Review of Quantitative Finance and Accounting, 18: 219–237, 2002
2002 Kluwer Academic Publishers. Manufactured in The Netherlands.
The Evolution of Market Efﬁciency:
103 Years Daily Data of the Dow
ANTHONY YANXIANG GU
Assistant Professor of Finance, State University of New York, Geneseo
Telephone: (716) 245-5368, Fax: (716) 245-5467
Professor of Finance, The University of Illinois at Urbana-Champaign
Abstract. Autocorrelation in daily returns of the Dow 30 Index ﬂuctuates signiﬁcantly over time and reveals a
declining trend after World War II. The relation between autocorrelation and volatility is negative and nonlinear.
The relation between autocorrelation and volume is also negative and nonlinear. Returns exhibit positive auto-
correlation during years with higher autocorrelation, and negative autocorrelation during years with lower auto-
correlation. Positive autocorrelation appears more frequently during periods of low volatility, while negative
autocorrelation appears more frequently during periods of high volatility. Current period’s autocorrelation is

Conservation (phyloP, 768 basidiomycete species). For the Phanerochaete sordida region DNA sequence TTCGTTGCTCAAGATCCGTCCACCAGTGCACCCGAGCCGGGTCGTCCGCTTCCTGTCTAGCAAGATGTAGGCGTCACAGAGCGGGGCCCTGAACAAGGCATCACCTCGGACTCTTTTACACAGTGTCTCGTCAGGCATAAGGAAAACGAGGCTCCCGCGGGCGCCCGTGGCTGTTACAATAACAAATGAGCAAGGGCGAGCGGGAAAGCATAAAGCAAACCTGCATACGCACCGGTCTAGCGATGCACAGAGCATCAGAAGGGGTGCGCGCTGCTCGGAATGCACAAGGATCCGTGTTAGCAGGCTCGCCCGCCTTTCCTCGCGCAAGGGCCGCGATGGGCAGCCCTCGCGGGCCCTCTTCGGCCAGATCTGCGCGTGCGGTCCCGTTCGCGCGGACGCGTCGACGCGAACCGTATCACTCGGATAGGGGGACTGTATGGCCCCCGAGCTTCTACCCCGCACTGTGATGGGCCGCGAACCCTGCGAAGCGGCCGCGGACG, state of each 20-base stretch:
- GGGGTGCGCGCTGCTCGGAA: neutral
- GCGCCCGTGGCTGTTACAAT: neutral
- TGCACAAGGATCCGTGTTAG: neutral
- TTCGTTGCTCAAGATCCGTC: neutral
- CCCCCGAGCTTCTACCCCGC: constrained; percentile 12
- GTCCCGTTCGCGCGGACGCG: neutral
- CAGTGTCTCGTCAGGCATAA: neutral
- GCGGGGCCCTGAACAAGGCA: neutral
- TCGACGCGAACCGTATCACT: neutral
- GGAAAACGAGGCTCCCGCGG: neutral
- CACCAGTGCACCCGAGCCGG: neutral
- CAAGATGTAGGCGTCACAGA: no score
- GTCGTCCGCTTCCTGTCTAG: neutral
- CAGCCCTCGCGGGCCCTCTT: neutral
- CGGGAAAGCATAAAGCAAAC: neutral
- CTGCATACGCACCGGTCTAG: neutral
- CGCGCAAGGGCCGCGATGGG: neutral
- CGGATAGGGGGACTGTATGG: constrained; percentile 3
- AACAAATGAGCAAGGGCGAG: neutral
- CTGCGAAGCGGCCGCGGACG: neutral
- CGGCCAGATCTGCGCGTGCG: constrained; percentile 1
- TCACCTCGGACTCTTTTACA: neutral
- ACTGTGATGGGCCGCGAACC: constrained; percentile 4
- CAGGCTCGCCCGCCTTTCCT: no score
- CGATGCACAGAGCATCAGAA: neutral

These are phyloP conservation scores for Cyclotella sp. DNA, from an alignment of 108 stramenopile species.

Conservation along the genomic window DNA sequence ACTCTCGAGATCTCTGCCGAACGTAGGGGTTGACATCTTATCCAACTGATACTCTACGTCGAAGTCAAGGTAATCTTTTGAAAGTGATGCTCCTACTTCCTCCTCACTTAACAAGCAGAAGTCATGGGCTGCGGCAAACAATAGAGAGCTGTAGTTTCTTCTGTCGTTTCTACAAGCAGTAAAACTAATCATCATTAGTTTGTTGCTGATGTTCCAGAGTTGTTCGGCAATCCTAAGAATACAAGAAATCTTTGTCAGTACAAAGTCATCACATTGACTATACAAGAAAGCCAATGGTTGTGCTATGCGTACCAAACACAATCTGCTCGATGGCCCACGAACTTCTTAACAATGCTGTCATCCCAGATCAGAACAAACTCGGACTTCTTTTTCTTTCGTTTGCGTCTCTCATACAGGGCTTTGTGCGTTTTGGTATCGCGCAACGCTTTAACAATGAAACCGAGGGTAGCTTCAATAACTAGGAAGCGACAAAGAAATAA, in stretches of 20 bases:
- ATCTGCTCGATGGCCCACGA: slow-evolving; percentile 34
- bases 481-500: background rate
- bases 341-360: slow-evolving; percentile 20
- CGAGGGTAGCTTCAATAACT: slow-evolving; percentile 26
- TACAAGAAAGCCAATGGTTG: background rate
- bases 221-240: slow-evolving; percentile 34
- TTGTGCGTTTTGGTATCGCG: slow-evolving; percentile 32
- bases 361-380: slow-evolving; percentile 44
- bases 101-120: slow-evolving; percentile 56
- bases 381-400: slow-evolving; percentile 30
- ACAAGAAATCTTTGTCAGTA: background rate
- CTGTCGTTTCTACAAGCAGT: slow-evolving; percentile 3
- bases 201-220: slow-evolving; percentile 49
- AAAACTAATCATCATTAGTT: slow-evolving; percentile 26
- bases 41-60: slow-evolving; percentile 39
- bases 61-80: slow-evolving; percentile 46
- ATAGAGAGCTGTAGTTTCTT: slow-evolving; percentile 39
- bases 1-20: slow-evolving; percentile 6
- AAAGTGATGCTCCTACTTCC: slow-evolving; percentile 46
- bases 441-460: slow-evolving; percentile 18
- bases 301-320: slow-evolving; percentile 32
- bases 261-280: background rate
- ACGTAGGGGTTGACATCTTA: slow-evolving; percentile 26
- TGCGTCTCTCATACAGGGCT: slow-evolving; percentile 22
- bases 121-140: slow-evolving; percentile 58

related to previous period’s autocorrelation and to both the previous and the current period’s volatility and rate
of return, which implies that investors incorporate previous period’s pattern of market behavior into their trading
Key words: autocorrelation, evolution, market efﬁciency
JEL Classiﬁcation: G1
The 1940s through mid 1970s saw the formation of random walk theory and the efﬁcient
market hypothesis and their domination over ﬁnancial economics, while experiencing the
highest level of autocorrelation between daily returns of the Dow 30 Index. Over the last
15 years, many ﬁnancial economists reported evidences of inefﬁcient market but the daily
returns of the Dow have revealed the lowest level of autocorrelation.
Previous studies about the existence of autocorrelation between returns have focused on
whether the stock market is weak-form efﬁcient, none has been found to study the evolution
of the level of efﬁciency. During the last 50 years, there have been signiﬁcant advances in
information technology, investors have become more experienced, the stock market more
developed, and the U.S. economy more mature. All these changes would have some impacts
on stock market behavior.
This study looks at the changes in the level of autocorrelation in relation to the advance
in information technology over time, and analyzes the relation between return volatility,